Bariatric surgery did not reduce healthcare costs over the long term when surgery patients were compared with matched obese patients who did not have surgery, a review of almost 30,000 cases showed.
Surgical patients had lower healthcare costs in the first year after surgery, averaging about $1,000 lower per case, according to Jonathan P. Weiner, DrPH, of the Johns Hopkins School of Public Health, and co-authors. During the next 2 years, bariatric surgery was associated with significantly higher healthcare costs. In years 4 through 6, costs stabilized but remained higher in the surgery cohort for 2 of the 3 years.
Laparoscopic procedures were associated with lower costs only during the first few years after surgery, they reported online in JAMA Surgery.
"Bariatric surgery does not reduce overall healthcare costs in the long term," the authors concluded. "Also, there is no evidence that any one type of surgery is more likely to reduce long-term healthcare costs.
"To assess the value of bariatric surgery, future studies should focus on the potential benefit of improved health and well-being of persons undergoing the procedure rather than on cost savings."
As evidence has accumulated to support the health benefits of bariatric surgery, the number of procedures has increased dramatically, reaching 220,000 annually as of 2009. Additionally, numerous studies have suggested that bariatric surgery reduces healthcare costs by improving patients' health and well-being.
In particular, laparoscopic bariatric procedures have won favor because of their association with shorter hospital stays and fewer complication rates as compared with open procedures. However, questions have persisted about the potential return on investment, the most cost-efficient surgical procedures, and whether cost savings are sustained over time.
To address some of the unresolved issues, Weiner and colleagues analyzed claims data provided by seven Blue Cross/Blue Shield healthcare plans with total enrollment of 18 million. The authors identified 29,820 plan members who underwent bariatric surgery during 2002 through 2008. Each patient was matched with another plan member who had one or more diagnoses associated with obesity but did not have weight-loss surgery.
The primary outcome was standard costs and adjusted ratios of the surgical patients' healthcare costs as compared with those of the matched nonsurgical group.
Consistent with bariatric surgery clinical experience, women accounted for 80% of the patients included in the study; 54% of the patients were ages 45 t0 64 and 37% were 30 to 44. About half the patients in both groups had hypertension, and 25% to 30% had type 2 diabetes.
The two groups had comparable healthcare costs in the year prior to date of the surgical patients' procedures: $8,850 in the surgical cohort and $9,590 for the comparison group. The standardized cost of surgery was $29,517, including the surgery and 30-day follow-up period.
In the first year after surgery, healthcare costs averaged $8,905 in the surgery cohort and $9,908 in the comparison group. During year 2, total healthcare costs in the surgical cohort peaked at $9,908, whereas costs in the comparison group decreased to $9,264. Costs in the surgery cohort exceeded those of the comparison group for 3 of the next 4 years:
- Year 3 -- $9,211 versus $9,041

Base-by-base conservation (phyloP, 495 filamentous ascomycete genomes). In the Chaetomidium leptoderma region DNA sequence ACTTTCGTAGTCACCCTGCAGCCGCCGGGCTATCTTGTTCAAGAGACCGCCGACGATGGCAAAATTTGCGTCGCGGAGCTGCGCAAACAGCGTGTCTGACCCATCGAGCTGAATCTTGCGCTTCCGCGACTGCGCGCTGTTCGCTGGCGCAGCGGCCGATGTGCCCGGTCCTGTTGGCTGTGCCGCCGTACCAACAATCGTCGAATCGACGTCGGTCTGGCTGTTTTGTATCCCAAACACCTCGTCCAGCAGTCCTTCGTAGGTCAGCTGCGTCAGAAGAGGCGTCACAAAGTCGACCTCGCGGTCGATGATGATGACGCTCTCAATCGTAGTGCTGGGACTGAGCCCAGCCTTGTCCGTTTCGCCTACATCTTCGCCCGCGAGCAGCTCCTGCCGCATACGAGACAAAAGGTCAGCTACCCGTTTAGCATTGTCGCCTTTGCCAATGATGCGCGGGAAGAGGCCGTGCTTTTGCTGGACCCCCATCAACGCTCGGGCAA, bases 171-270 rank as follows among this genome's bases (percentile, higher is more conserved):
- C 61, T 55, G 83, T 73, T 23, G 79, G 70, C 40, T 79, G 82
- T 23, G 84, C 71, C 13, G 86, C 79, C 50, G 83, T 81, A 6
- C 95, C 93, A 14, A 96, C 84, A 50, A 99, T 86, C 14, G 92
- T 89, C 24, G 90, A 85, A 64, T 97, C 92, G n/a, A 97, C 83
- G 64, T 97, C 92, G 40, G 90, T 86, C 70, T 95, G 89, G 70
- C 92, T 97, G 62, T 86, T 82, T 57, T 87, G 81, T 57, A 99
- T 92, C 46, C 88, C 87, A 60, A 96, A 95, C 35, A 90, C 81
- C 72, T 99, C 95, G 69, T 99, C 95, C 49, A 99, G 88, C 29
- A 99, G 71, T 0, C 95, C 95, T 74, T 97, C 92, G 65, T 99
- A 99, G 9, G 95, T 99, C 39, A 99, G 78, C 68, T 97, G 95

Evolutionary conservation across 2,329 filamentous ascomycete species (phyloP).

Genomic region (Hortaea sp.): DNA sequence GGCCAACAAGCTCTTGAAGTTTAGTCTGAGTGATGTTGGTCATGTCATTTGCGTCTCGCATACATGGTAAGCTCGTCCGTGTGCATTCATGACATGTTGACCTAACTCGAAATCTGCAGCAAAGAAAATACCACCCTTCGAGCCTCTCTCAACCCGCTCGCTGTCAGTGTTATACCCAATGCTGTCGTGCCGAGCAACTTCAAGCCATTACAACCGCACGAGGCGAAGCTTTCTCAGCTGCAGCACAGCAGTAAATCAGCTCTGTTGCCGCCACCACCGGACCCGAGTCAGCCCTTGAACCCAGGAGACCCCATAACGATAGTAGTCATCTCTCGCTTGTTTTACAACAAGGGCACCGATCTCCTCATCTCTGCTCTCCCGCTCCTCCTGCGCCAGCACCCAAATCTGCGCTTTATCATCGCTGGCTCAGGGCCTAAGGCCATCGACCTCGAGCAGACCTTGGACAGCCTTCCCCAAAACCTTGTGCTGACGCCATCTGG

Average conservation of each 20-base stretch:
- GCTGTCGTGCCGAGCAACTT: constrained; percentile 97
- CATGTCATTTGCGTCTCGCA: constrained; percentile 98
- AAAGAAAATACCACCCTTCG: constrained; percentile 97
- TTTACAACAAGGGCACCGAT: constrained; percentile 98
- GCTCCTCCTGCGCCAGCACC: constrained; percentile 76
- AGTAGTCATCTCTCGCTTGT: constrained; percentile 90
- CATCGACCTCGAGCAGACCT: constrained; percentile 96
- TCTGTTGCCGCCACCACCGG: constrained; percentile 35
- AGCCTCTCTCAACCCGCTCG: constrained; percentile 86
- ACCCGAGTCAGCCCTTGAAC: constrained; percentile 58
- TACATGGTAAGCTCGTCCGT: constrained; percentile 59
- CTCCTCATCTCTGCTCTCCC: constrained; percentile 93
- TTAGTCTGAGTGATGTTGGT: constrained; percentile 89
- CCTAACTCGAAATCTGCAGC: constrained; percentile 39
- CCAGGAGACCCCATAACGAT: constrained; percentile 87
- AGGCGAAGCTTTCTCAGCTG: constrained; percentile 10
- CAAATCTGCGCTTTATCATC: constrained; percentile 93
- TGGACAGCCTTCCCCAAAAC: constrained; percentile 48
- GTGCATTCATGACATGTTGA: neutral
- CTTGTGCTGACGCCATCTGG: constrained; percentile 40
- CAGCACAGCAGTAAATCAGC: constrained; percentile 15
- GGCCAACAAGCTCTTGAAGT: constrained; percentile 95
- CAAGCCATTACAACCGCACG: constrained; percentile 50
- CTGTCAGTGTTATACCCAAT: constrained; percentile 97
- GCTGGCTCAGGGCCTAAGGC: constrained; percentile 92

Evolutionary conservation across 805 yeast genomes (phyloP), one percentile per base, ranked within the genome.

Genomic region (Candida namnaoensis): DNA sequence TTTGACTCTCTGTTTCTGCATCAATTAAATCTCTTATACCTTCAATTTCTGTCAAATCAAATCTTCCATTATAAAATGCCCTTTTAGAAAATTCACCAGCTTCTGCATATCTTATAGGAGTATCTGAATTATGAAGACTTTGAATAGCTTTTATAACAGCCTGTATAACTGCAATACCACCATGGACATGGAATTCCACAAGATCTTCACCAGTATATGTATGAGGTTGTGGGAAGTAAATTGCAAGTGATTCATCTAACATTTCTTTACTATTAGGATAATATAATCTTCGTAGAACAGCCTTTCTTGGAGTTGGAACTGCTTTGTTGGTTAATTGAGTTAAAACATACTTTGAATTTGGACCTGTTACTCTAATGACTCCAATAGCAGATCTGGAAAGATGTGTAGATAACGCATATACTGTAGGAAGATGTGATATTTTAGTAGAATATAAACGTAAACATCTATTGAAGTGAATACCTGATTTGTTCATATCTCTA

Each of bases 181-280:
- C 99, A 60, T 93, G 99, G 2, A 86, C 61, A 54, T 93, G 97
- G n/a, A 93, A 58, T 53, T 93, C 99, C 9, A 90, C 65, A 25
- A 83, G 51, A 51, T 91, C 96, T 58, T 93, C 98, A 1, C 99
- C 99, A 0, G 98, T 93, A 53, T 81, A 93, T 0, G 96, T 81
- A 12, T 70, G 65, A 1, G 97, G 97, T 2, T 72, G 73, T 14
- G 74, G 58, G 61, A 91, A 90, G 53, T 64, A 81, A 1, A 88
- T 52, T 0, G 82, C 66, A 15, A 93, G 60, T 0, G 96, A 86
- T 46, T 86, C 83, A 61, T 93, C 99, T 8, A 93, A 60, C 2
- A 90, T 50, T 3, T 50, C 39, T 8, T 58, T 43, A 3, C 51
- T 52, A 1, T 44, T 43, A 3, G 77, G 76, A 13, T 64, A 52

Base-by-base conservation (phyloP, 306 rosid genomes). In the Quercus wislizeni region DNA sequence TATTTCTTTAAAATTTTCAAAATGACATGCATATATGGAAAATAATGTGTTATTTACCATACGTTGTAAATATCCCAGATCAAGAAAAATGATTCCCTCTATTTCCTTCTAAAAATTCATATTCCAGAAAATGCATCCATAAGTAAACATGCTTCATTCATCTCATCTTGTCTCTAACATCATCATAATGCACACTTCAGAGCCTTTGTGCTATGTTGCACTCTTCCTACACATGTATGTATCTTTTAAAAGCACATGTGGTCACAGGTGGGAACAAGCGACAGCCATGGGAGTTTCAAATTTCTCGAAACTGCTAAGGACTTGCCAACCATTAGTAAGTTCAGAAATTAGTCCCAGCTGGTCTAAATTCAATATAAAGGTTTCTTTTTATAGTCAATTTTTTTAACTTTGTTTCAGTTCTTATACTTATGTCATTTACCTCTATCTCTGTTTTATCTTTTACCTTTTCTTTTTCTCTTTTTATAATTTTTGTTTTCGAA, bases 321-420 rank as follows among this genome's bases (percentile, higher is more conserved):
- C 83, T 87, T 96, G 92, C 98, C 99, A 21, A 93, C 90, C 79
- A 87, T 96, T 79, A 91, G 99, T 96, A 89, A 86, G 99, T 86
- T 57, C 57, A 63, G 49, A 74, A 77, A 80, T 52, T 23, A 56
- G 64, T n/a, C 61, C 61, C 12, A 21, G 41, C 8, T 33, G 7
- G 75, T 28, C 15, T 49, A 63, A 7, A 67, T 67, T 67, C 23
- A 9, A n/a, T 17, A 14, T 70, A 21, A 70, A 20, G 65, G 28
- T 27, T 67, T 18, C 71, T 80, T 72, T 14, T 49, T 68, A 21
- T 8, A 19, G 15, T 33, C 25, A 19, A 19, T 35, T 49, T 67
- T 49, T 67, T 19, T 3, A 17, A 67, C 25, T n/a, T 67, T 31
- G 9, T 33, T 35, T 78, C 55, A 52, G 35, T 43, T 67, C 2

- Year 4 -- $9,051 versus $9,232
- Year 5 -- $9,386 versus $8,966
- Year 6 -- $9,259 versus $8,714
Bariatric surgery patients had lower costs for prescriptions and clinic visits but higher costs for inpatient care compared with the comparison group.
In a critique of the study, JAMA deputy editor Edward H. Livingston, MD, said bariatric surgery clearly benefits a subgroup of patients who have a complication or condition known to improve dramatically with weight loss, such as diabetes and osteoarthritis. Reducing body mass index should not be the exclusive indication for the surgery.
"Bariatric surgery has dramatic short-term results, but on a population level, its outcomes are far less impressive," Livingston wrote. "In this era of tight finances and inevitable rationing of healthcare resources, bariatric surgery should be viewed as an expensive resource that can help some patients.
"Those patients should be carefully vetted and the operations offered only if there is an overwhelming probability of long-term success."
The findings are informative but do not necessarily reflect the current practices and economics of bariatric surgery, according to Jaime Ponce, MD, president of the American Society of Metabolic and Bariatric Surgery. In particular, the study reflected a predominance of open procedures, even in the last year of the study period. Since that time, laparoscopic procedures have become predominant.
"We know that open surgery requires a longer follow-up to see the economic benefits of bariatric surgery," said Ponce, of Memorial Hospital in Chattanooga, Tenn. "Even in the last year of the study, a large number of open surgeries were performed. Today about 90% of bariatric surgery procedures are performed laparoscopically."
The findings also contrast with a substantial amount of literature documenting cost benefits of bariatric surgery, he continued. Most of that literature is based on more contemporary trends in bariatric surgery.
Ponce also noted that the study did not take into account the economic impact of the indirect benefits of bariatric surgery, such as improved employability, improvement in overall health, resolution of diabetes and other metabolic disturbances, and better quality of life.